Today’s topic is based on some war stories we have seen. Here is the general situation we have had to deal with:
I am a US citizen living abroad and married to a foreign national. She and I both owned some PFICs. We transferred them to a family trust whose trustee is a private company we own 50-50. Our children and we are beneficiaries of the family trust. Do I have to report the PFICs held in the family trust as my own?
Today’s post will discuss some of the uncertainties and possible results for PFIC attribution through a trust.
This newsletter is inspired by a geek with a hat. Swizec is someone whose blog I follow from afar. I also watch for him on Hacker News, where he pops up from time to time. Interesting guy, does interesting things.
So when he wrote a blog post about his international tax catastrophe, I read it with interest.
In brief, Swizec came to California from Slovenia, spent too much time here, and became a resident for tax purposes for multiple years. He ended up with a massive tax bill for Federal and State income tax.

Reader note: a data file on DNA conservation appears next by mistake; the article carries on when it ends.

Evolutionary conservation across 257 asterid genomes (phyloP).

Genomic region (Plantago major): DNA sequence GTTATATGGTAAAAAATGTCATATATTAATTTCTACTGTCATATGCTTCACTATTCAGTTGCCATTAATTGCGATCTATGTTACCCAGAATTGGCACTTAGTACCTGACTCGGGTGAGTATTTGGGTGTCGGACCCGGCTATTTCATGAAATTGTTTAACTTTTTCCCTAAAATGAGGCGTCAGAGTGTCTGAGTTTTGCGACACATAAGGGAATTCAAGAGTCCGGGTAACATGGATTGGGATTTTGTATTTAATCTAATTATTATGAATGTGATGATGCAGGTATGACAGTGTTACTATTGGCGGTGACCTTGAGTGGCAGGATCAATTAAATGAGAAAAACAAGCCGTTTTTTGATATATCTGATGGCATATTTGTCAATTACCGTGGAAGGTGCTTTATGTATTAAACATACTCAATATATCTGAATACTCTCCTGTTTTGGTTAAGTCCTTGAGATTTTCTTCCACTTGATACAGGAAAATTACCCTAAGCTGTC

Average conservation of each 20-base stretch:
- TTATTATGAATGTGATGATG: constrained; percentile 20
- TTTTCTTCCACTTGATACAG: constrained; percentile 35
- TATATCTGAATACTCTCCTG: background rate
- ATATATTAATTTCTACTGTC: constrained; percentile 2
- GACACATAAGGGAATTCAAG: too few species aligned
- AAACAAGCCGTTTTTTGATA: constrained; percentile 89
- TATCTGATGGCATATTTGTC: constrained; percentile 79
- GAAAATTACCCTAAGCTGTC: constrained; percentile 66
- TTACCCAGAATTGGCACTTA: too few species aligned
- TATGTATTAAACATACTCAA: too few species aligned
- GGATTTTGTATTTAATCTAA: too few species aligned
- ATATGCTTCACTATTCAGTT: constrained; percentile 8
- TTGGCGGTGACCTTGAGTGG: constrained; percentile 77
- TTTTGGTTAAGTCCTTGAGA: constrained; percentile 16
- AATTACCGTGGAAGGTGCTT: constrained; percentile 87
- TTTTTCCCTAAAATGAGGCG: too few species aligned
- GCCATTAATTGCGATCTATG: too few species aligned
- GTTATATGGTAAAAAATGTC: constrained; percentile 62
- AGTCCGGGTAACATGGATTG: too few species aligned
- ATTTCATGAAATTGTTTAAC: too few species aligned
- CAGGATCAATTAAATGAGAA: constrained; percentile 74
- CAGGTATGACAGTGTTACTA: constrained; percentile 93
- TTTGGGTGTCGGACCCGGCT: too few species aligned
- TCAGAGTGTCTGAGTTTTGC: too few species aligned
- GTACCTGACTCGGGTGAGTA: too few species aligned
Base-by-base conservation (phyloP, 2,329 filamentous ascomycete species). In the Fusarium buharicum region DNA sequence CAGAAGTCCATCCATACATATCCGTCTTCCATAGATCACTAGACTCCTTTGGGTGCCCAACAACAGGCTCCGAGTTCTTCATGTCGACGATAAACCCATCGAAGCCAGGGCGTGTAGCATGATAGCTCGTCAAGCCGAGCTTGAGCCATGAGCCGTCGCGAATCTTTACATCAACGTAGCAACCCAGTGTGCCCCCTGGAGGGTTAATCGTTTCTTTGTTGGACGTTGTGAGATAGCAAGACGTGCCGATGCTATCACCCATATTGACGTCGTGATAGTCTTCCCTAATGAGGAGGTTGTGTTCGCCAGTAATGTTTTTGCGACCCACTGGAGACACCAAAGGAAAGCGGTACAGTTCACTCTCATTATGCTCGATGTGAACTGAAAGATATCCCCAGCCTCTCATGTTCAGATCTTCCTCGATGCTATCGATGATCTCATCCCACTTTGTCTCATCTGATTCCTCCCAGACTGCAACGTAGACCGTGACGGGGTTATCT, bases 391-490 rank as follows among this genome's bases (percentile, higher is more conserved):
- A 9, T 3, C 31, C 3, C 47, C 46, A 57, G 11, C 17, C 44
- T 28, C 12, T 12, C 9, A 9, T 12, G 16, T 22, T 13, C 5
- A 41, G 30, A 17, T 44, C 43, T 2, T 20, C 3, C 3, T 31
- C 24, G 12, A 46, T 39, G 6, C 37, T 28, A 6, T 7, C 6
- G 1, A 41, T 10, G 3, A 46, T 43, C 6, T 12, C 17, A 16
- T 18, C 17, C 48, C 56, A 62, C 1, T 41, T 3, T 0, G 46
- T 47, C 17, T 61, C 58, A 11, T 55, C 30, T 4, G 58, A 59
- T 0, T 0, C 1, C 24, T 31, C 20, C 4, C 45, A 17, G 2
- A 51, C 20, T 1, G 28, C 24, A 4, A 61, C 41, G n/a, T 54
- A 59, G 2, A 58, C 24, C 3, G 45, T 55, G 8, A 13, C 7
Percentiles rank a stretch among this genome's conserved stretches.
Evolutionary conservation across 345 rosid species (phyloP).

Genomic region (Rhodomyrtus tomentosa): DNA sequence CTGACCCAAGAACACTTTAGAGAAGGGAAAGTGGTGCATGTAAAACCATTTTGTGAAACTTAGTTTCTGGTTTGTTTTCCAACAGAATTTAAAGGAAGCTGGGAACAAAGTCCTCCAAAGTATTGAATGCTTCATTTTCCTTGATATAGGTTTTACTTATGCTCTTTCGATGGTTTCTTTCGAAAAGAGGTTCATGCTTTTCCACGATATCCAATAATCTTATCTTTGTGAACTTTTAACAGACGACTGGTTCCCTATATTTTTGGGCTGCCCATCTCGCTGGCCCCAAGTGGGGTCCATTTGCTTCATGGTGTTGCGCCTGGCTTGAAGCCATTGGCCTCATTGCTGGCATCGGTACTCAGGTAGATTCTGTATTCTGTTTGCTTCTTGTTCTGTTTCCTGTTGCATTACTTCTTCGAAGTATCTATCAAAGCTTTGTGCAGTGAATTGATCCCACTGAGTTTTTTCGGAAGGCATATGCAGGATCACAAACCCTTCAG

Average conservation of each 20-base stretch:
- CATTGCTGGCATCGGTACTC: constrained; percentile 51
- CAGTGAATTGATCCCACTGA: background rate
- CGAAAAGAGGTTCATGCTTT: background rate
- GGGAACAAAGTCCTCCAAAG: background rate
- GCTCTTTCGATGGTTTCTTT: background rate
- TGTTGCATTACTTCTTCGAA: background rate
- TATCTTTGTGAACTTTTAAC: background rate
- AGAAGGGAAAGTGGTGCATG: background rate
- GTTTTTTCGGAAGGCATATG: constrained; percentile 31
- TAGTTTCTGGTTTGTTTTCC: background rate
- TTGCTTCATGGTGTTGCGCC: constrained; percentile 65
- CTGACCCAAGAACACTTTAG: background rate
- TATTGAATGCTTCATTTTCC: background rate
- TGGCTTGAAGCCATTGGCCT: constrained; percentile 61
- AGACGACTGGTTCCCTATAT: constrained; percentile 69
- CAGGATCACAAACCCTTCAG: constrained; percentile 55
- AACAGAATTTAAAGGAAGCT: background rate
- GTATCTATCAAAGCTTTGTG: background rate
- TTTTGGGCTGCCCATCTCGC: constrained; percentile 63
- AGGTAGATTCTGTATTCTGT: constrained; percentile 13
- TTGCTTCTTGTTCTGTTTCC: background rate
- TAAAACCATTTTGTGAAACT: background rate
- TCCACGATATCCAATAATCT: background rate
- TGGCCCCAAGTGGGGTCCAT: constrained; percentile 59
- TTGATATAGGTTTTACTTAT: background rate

As a bonus multiplier, he ended up owing tax in Slovenia, too.... continue reading
This is a question that came by way of email:
I own some exchange traded notes. Are those PFICs?
In this post, I will discuss the factors that you can examine to check whether buying a particular debt instrument carries any risk related to passive foreign investment companies. Then, we can check if exchange traded notes are debt or shares.
Exchange traded notes (ETN) is a type of debt instrument. They have a fixed maturity date. They pay interest, but the rate of interest depends on an index or market benchmark.... continue reading
You messed up, and time has gone by. You wanted to claim the foreign earned income exclusion on a tax return, but the filing deadline for that tax return was more than a year ago.
You are very late. Maybe you filed a tax return and missed making the claim for the foreign earned income exclusion. Maybe you did not even file a tax return at all.
Let’s talk about how you can claim the foreign earned income exclusion. To do this we will talk about the rules, and a recent Tax Court case that demonstrates the rules in action.... continue reading
This Tax Court Memorandum opinion is currently only available on (extremely overpriced and God-awful UI) Lexis via Tax Notes Today. (How do you take something terrible and make it worse? Lexis Advance is your answer).
I do not see the opinion anywhere on the Tax Court’s website. In order to make it available to everyone, I am posting it here.
The opinion demonstrates the procedural aspects for filing a late Form 2555.
DAMON AARON REDFIELD,
COMMISSIONER OF INTERNAL REVENUE,
RespondentUNITED STATES TAX COURTFiled April 26, 2017
Damon Aaron Redfield, pro se.
Jeffrey E. Gold and Stephen C.... continue reading